With age the skin folds of the upper eyelid tend to increase. In most cases, drooping eyelids tend to make a person look tired and sometimes look angry.
What is blepharoplasty?
Blepharoplasty refers to eyelid surgery and is designed to remove the excess fat, along with skin and muscle, from the upper and lower eyelids. This procedure will not eradicate the wrinkles around the eyes (crows feet) nor will it elevate droopy eyebrows. There are other procedures designed for these purposes. Dark circles under the eyes may improve a bit if this is related to large bags, but most often the dark appearance of the lower eyelid skin remains.
What are the goals of blepharoplasty?
A blepharoplasty procedure can improve vision by removing the excessive skin of the upper eyelids which can hang down and interfere with you vision. It may also brighten your face and restore a more youthful appearance.
Can anyone have a blepharoplasty?
You may be a good candidate for a blepharoplasty if you are in good health. If you have a healthy skin that’s not severely sun or weather damaged.
When can I get back to my routine?
You will be able to watch television and read 2 or 3 days after your surgery. You should be ready to return to work approximately 10 days after surgery. You should avoid contact sports for 2 weeks, and activities that can increase your pulse or blood pressure for 1 week. You will not be able to wear contact lenses for approximately 2 weeks after your surgery, and they may feel uncomfortable for a while.
How is the procedure performed?
The procedure is performed at Dr. Bourget’s clinic, usually under intravenous sedation. The procedure usually takes one to three hours, depending on the extent of the surgery. Incisions are made following the natural lines and creases in your eyelids. The excess skin, fat and muscle are removed. You will then be sutured, leaving hairline scars that may begin to fade within a few days.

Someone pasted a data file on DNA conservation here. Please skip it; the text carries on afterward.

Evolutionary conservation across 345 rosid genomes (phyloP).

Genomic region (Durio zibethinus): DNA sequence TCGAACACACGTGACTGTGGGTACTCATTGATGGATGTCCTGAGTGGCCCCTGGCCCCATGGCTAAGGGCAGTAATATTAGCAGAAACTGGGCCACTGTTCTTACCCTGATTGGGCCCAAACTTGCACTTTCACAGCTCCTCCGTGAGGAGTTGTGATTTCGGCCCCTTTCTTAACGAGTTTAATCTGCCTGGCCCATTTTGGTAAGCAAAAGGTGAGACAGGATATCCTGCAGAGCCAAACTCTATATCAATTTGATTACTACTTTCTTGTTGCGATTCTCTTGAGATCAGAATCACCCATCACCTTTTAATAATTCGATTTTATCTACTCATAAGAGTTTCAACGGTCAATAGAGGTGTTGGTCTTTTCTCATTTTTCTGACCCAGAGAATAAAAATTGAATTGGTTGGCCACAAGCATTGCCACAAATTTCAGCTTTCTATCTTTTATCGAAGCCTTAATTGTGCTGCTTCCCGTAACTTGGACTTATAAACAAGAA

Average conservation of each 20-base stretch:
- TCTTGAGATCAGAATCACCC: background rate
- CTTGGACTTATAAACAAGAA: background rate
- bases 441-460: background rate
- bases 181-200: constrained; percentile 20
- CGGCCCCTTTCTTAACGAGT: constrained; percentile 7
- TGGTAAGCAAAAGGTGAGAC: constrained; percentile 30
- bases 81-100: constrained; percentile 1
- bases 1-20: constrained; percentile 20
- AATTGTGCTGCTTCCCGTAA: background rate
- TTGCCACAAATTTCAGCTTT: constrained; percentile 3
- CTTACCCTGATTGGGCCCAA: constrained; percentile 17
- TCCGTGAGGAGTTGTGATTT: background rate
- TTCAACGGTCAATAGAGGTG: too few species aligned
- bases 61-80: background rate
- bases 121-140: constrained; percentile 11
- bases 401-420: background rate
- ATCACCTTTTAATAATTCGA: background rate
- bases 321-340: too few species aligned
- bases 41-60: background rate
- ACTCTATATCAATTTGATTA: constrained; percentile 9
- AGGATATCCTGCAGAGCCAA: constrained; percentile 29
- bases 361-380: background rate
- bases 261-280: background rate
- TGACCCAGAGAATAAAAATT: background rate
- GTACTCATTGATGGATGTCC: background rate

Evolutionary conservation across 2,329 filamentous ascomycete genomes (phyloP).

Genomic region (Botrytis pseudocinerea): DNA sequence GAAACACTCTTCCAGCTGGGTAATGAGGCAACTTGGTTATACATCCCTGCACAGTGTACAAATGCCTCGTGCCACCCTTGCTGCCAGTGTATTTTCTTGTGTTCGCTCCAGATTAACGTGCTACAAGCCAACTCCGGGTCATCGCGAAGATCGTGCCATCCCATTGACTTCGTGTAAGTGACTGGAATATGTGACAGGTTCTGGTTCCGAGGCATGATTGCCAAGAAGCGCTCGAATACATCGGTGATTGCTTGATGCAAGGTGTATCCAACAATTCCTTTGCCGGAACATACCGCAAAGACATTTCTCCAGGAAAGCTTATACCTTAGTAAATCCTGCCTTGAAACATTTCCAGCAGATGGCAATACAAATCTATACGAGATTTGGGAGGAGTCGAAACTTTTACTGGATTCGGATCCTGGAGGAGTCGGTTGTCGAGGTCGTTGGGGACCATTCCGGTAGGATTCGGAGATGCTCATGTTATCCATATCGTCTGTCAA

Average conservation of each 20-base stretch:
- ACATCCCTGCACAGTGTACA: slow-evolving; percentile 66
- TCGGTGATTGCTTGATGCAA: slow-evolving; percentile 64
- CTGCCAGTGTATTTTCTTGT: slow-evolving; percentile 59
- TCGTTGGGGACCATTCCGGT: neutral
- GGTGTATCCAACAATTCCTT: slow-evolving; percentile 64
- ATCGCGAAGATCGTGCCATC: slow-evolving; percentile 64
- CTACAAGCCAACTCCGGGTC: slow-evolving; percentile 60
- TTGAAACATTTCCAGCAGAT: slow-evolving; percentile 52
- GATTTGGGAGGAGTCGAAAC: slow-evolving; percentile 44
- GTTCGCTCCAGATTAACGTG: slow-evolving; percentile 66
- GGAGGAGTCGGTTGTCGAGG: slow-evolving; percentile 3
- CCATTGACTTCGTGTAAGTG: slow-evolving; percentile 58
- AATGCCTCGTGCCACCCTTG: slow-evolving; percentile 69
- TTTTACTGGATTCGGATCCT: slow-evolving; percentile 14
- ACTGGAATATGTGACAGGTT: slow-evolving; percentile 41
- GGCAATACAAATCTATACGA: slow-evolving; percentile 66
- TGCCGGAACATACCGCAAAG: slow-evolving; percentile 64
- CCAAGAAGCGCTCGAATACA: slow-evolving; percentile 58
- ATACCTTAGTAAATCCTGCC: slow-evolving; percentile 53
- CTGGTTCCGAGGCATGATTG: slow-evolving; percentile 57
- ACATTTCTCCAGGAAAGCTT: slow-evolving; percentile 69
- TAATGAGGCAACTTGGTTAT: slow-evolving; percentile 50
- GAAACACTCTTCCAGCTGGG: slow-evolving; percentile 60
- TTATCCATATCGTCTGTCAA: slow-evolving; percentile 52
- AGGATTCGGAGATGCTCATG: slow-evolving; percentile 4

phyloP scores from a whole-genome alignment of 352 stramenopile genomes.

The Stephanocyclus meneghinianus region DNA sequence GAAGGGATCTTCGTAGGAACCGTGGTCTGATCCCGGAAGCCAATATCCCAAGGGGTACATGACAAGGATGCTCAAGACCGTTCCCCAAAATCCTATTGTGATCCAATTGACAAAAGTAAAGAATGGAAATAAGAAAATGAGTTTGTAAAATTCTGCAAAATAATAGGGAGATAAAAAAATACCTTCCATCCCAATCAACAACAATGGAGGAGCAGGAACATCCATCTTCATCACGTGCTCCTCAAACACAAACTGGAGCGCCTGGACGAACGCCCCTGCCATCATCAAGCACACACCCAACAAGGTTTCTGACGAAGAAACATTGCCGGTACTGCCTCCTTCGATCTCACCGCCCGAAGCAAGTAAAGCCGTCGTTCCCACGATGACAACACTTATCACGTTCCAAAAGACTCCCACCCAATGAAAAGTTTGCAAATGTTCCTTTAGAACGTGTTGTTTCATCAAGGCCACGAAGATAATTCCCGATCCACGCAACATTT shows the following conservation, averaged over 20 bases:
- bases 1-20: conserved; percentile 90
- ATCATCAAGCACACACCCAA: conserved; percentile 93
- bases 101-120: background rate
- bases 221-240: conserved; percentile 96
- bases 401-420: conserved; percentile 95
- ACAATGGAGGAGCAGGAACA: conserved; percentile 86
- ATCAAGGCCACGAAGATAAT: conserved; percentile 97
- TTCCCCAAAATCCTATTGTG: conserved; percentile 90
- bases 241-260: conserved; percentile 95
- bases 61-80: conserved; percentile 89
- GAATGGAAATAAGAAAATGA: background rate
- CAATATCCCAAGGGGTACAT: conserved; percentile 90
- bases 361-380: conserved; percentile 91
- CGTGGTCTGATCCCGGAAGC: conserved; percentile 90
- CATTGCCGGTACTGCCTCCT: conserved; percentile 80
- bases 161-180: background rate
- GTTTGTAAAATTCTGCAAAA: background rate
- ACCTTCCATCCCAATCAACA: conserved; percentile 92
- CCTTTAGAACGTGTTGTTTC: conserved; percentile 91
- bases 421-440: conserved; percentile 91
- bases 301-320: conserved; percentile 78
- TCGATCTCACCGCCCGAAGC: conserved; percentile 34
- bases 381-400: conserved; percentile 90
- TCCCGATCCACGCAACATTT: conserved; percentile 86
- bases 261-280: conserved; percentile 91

Preparations before surgery:
If you are having your blepharoplasty done with laser you will be given a separate sheet with instructions. For all other blepharoplasy surgeries you will be asked not to eat or drink 6 hours prior to surgery. To wear comfortable clothing, with loose sleeves. Be wearing no make-up or nail polish. If you are taking medication Dr. Bourget must be notified, as he will have specific instructions for your medication. You must have someone to drive you home after surgery and to be with you for a few hours after surgery.
What can I expect after surgery?
Your vision may be blurry as Dr. Bourget will probably lubricate your eyes with ointment. You may feel tightness around your eyes. Ice compresses will make you feel more comfortable and will reduce swelling and bruising. You will be given prescriptions for pain. Bruising varies from one patient to the next: it usually reaches it’s peak 2 to 3 days after surgery and can last anywhere from two weeks to a month. You should wear sunglasses to protect your eyes from wind and sun. Sleeping on your back with your head elevated will reduce swelling. Dr. Bourget will see you at his office the following day, and regular follow-up appointments will be necessary. Sutures will be removed approximately one week after surgery.